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Catholic Charities USA donates $2 million for hurricane relief

Funds given to each of Florida’s seven dioceses shortly after Irma hit

Devika Austin, chief administrative officer for Cathoilc Charities of the Miami Archdiocese, left, offers thanks for funds earmarked for emergency services following Hurricane Irma presented to her by Sister Donna Markham, executive director and CEO of Catholic Charities USA. Sister Markham visited Florida and offered collectively $ 2 million in funds to the seven Florida agencies during a presentation Sept. 19 at Pinellas Hope in Clearwater.

Photographer: JEAN GONZALEZ | FC

Devika Austin, chief administrative officer for Cathoilc Charities of the Miami Archdiocese, left, offers thanks for funds earmarked for emergency services following Hurricane Irma presented to her by Sister Donna Markham, executive director and CEO of Catholic Charities USA. Sister Markham visited Florida and offered collectively $ 2 million in funds to the seven Florida agencies during a presentation Sept. 19 at Pinellas Hope in Clearwater.

CLEARWATER | Catholic Charities has played a crucial role in emergency response and long-term recovery efforts in the aftermath of this season’s devastating hurricanes.

In a show of solidarity and support of those efforts, Sister Donna Markham, president and CEO of Catholic Charities USA, traveled to Florida Sept. 19, to offer kind words and funds to each of Florida six dioceses and one archdiocese.

Under a pavilion used for meals and intake/registration of residents at Pinellas Hope, a transitional housing facility in Clearwater, representatives from Catholic Charities agencies from across Florida gathered with Bishop Gregory Parkes of St. Petersburg and Bishop Frank J. Dewane of Venice for the check distributions that would total $2 million in donated funds for Hurricane Irma relief.

“I know that many of you are here at a price. This is a very difficult time for you, and you are working to heal and reaching out to the people you serve,” Sister Markham said at the podium, with a backdrop of blue tents and single-person, air-conditioned Hope Cottages, that were developed from used shipping containers. “These are emergency dollars but there is more help to come.”

It had only been a short time before her visit to Florida that Sister Markham made a similar visit to Catholic Charities directors in Texas, which saw devastation courtesy of Hurricane Harvey. She explained how when Harvey began to stir, she asked a text-to-give button be put on the Catholic Charities USA website to generate a donation stream. She hoped a preliminary result would at least hit $50,000.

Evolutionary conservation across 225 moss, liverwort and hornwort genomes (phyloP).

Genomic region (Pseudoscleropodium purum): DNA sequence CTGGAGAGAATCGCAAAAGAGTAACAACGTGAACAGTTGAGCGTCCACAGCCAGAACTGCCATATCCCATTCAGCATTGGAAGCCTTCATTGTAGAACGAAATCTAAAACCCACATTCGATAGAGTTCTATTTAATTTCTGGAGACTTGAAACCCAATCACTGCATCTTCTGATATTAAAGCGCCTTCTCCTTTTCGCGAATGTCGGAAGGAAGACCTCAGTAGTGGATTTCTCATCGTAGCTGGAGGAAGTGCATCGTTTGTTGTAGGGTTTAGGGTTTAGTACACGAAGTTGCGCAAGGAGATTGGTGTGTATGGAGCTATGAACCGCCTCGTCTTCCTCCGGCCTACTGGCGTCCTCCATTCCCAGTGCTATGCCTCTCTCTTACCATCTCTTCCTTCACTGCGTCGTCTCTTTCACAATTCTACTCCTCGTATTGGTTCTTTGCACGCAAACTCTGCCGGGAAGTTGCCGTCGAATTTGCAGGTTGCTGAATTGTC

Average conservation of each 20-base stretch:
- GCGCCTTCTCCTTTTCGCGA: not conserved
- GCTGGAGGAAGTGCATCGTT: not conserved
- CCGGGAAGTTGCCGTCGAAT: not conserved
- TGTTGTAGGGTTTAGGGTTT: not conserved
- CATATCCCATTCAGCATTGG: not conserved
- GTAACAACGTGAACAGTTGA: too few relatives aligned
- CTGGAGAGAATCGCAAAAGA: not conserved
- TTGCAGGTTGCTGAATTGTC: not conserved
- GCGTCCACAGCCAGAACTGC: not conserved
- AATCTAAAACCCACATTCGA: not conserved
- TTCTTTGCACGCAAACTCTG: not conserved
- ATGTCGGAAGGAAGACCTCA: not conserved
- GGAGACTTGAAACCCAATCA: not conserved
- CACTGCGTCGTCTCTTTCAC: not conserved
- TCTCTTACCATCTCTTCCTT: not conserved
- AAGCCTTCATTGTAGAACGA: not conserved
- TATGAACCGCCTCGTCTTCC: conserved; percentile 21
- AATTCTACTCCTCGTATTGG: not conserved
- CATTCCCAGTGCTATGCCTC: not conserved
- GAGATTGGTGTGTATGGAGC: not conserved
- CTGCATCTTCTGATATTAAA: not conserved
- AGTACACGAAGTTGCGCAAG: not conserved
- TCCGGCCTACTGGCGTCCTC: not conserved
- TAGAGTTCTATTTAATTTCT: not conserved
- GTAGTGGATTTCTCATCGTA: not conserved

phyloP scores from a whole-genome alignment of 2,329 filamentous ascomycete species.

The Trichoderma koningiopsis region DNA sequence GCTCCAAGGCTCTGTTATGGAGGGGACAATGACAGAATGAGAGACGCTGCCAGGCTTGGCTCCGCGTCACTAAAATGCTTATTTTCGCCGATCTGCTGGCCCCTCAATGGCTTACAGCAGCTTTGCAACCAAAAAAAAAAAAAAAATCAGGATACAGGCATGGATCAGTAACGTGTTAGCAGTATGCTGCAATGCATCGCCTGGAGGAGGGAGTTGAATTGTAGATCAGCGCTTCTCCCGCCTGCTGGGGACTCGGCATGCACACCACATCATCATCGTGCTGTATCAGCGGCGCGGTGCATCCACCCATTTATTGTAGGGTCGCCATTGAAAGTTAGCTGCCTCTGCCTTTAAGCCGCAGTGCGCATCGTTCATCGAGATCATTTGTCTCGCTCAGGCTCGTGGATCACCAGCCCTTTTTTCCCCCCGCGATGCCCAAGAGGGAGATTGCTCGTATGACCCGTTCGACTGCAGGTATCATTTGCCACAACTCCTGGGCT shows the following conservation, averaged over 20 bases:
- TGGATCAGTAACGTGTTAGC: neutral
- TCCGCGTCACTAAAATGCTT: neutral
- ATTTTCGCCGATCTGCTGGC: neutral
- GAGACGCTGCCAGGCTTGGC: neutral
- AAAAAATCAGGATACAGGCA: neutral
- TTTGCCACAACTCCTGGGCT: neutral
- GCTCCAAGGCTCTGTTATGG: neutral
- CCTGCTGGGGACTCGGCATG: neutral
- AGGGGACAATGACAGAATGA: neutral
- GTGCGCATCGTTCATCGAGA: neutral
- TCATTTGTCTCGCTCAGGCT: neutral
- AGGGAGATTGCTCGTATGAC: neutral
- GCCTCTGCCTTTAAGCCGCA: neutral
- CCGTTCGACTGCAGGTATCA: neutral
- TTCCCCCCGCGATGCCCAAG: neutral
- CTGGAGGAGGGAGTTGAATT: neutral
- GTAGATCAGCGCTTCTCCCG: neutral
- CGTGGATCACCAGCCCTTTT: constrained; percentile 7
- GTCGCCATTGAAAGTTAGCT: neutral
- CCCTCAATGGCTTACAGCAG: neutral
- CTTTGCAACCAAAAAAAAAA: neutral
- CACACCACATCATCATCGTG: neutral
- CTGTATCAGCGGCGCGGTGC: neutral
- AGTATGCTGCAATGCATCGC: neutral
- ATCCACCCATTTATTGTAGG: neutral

“In three days we had collected $1 million,” she recalled. “By the time we cut the check for Texas, we received $2 million, and 100 percent of it would go to Catholic Charities in Texas.”

With Irma being forecast as a monster storm, Sister Markham asked that that same button be changed from “Hurricane Harvey Relief” to “Hurricane Relief.” Within another week, another $2 million would be collected, which would benefit Florida’s Catholic Charities agencies.

Sister Markham said donations continue to stream in, including another $1 million. Most likely further funds will be used for U.S. territories of Puerto Rico and the U.S. Virgin Islands, which suffered catastrophic damage following Hurricane Maria. Sister Markham explained while there is a Catholic Charities presence on both islands, staffers of a single office serving the commonwealths will be overwhelmed with the great need and suffering of residents. Along with prayers, Sister Markham said she urges residents of the United States to continue with their generosity to aid their fellow Americans in the Caribbean.

“Across the nation we serve 9 million people in need within 167 dioceses through about 2,000 service agency locations,” Sister Markham said. “This (latest campaign) is a dramatic expression of our ministry. We want to share the bounty of the generosity of the American people who have joined in solidarity (in the aftermath of the hurricanes). These donations come with a lot of heart.”

Bishop Dewane, who serves as a liaison between Florida’s bishops and the various Catholic Charities in the state, thanked Sister Markham for her generosity and regarded the directors present as “strong leaders.” But he added they are also “exhausted” after the emotional and physical demands of making sure funds and goods get to the people in need.

The funds offered by Catholic Charities USA will be added to funds collected during weekend collections held at the parish level. Bishop Dewane reiterated how every portion of dollars donated will go directly to people in need.

“Buildings can be replaced, and lives will be put together as best as could be,” he said.

Each diocese director of Catholic Charities was invited to receive a check from Sister Markham. Sheila Gomez, executive director of Catholic Charities for the Diocese of Palm Beach, offered heartfelt thanks for the funds. Gary Tester, executive director of Catholic Charities of Central Florida, accepted the check on behalf of the Orlando Diocese. He said he was grateful for the funds, and for the “tremendous” networking that occurs between Florida Catholic Charities agencies so that resources get to people in need across the state.

Peter Roustis-Arroyo accepted a check on behalf of Catholic Charities Diocese of Venice Inc., where he serves as executive director. He explained there are 12 disaster recovery centers throughout the 10-county diocese. And the need is great.

“Driving through Bonita Springs today, along 41, you will still see houses 6 to 8 feet under water,” he said. “This storm will affect people months and years to come. But we are here for the long haul.”

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